cat or dog and then use either powders/sprays of
one of the new spot-on products (Advantage or
Frontline). The powders/sprays need daily
application, while the spot-on products are
applied monthly. It may take a few months to see
good results, but the war can be won.
Heartworm is a parasitic
disease of dogs and cats that causes heart
failure. The mature worms live in the chambers
of the heart and the larvae are in the blood.
The disease is transmitted by mosquitoes. There
is a blood test that your Vet can do to see if
your pet has heartworm and medicine the the Vet
can prescribe to prevent the pet from getting
heartworm. If your pet travels outside the city,
it is a good idea to see your Vet and get on the
preventative medication. Treatment for heartworm
disease is costly and can be harmful to the pet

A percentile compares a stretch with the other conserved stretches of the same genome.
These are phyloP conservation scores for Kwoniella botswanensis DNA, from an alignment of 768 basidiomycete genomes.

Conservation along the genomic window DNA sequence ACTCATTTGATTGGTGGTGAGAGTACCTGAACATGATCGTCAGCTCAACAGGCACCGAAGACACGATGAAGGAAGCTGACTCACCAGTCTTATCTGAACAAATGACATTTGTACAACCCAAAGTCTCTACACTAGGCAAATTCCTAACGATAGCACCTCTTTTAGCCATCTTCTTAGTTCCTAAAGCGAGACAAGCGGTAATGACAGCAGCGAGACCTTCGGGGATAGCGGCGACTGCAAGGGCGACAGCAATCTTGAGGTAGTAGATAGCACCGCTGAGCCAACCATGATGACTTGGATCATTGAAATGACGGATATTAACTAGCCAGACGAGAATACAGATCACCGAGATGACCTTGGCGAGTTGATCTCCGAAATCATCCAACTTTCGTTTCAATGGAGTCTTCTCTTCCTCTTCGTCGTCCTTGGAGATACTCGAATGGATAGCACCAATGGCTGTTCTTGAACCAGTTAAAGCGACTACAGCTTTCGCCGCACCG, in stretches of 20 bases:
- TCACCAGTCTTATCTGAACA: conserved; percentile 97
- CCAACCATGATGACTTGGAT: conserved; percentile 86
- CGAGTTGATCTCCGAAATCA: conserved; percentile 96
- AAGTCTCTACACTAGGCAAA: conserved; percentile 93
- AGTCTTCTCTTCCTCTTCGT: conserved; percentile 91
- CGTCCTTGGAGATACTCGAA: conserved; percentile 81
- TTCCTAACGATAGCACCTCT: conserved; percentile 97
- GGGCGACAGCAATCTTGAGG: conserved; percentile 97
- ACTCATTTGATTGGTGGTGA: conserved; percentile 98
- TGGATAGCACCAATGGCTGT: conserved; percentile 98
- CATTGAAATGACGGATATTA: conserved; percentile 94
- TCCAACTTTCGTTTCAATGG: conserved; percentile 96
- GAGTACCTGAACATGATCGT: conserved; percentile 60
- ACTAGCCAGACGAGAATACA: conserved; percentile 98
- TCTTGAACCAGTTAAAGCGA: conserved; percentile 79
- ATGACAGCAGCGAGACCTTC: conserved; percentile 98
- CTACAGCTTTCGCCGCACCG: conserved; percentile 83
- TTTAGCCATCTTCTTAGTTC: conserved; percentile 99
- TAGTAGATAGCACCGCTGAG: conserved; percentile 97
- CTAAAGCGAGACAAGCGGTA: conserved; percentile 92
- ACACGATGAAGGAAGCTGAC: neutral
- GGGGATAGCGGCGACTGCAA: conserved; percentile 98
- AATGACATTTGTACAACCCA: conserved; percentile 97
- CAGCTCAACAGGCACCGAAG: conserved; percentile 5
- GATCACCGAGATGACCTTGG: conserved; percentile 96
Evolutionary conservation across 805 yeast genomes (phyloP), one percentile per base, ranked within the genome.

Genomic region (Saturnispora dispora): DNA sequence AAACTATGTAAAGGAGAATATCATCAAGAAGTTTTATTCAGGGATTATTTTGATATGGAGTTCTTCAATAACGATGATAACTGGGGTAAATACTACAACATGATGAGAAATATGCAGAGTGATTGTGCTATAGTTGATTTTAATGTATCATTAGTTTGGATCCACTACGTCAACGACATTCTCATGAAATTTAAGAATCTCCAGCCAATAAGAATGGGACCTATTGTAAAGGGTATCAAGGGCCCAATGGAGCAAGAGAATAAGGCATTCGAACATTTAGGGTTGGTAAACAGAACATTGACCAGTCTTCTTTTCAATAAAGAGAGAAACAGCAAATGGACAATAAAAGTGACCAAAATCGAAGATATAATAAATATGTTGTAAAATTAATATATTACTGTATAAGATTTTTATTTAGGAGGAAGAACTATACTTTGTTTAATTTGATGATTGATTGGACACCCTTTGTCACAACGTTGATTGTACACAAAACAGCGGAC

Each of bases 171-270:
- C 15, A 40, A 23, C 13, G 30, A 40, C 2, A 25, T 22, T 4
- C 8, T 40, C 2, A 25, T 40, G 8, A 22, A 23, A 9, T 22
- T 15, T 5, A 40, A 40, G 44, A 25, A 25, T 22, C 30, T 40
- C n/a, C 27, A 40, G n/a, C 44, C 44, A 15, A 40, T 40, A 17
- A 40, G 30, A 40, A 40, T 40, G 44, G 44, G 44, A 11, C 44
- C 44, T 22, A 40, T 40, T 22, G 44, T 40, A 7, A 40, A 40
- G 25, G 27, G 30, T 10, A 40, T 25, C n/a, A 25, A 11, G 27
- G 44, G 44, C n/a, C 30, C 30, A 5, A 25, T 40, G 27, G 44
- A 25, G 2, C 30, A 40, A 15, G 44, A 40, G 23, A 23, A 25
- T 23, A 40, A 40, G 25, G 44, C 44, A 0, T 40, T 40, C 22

so prevention is definitely a better
Lyme disease is transmitted
by ticks and causes inflamed joints, fever and
systemic illness. It can be costly and difficult
to treat. There is a vaccination for dogs that
will help prevent this disease and it is
recommended any pet owner to ask your Vet about
the vaccination. Using flea powders/sprays or
the spot-on Frontline or Advantix will help kill
First, go the the library
and find out how to care for the type of animal
you are interested in. Call around and find a
Vet who has experience in treating the pet. Ask
other people who have these type of pets about
their experiences. Many exotic animals die
because their owner did not know how to car for
them. THINK BEFORE YOU ACT. DO YOUR RESEARCH AND